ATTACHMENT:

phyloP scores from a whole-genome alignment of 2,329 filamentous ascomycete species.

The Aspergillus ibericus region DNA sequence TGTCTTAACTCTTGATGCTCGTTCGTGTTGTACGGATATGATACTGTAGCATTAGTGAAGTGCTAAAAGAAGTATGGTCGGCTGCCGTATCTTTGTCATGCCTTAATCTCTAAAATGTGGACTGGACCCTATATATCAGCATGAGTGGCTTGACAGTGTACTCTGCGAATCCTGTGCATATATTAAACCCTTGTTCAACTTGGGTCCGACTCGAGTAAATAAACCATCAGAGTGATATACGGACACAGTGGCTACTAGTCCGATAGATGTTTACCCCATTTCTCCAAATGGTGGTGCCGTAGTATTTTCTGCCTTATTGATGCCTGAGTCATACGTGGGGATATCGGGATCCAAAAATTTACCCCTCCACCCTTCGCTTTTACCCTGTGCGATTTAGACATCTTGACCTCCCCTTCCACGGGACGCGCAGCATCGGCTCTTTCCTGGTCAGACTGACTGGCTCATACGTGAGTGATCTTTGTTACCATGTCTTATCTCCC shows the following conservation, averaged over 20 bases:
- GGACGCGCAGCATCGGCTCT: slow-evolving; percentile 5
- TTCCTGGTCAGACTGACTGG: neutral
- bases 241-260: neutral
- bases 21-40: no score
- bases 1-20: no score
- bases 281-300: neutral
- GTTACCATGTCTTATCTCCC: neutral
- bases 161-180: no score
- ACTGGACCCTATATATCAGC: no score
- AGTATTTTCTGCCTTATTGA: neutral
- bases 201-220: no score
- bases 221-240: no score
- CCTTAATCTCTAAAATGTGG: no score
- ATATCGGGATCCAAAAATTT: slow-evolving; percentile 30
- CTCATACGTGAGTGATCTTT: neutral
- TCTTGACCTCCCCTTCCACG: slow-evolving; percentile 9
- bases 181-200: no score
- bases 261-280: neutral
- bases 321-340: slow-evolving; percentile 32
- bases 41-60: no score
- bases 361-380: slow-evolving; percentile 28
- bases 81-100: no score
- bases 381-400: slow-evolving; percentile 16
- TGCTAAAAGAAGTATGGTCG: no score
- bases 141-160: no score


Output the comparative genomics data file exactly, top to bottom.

phyloP scores from a whole-genome alignment of 2,329 filamentous ascomycete species.

The Aspergillus ibericus region DNA sequence TGTCTTAACTCTTGATGCTCGTTCGTGTTGTACGGATATGATACTGTAGCATTAGTGAAGTGCTAAAAGAAGTATGGTCGGCTGCCGTATCTTTGTCATGCCTTAATCTCTAAAATGTGGACTGGACCCTATATATCAGCATGAGTGGCTTGACAGTGTACTCTGCGAATCCTGTGCATATATTAAACCCTTGTTCAACTTGGGTCCGACTCGAGTAAATAAACCATCAGAGTGATATACGGACACAGTGGCTACTAGTCCGATAGATGTTTACCCCATTTCTCCAAATGGTGGTGCCGTAGTATTTTCTGCCTTATTGATGCCTGAGTCATACGTGGGGATATCGGGATCCAAAAATTTACCCCTCCACCCTTCGCTTTTACCCTGTGCGATTTAGACATCTTGACCTCCCCTTCCACGGGACGCGCAGCATCGGCTCTTTCCTGGTCAGACTGACTGGCTCATACGTGAGTGATCTTTGTTACCATGTCTTATCTCCC shows the following conservation, averaged over 20 bases:
- GGACGCGCAGCATCGGCTCT: slow-evolving; percentile 5
- TTCCTGGTCAGACTGACTGG: neutral
- bases 241-260: neutral
- bases 21-40: no score
- bases 1-20: no score
- bases 281-300: neutral
- GTTACCATGTCTTATCTCCC: neutral
- bases 161-180: no score
- ACTGGACCCTATATATCAGC: no score
- AGTATTTTCTGCCTTATTGA: neutral
- bases 201-220: no score
- bases 221-240: no score
- CCTTAATCTCTAAAATGTGG: no score
- ATATCGGGATCCAAAAATTT: slow-evolving; percentile 30
- CTCATACGTGAGTGATCTTT: neutral
- TCTTGACCTCCCCTTCCACG: slow-evolving; percentile 9
- bases 181-200: no score
- bases 261-280: neutral
- bases 321-340: slow-evolving; percentile 32
- bases 41-60: no score
- bases 361-380: slow-evolving; percentile 28
- bases 81-100: no score
- bases 381-400: slow-evolving; percentile 16
- TGCTAAAAGAAGTATGGTCG: no score
- bases 141-160: no score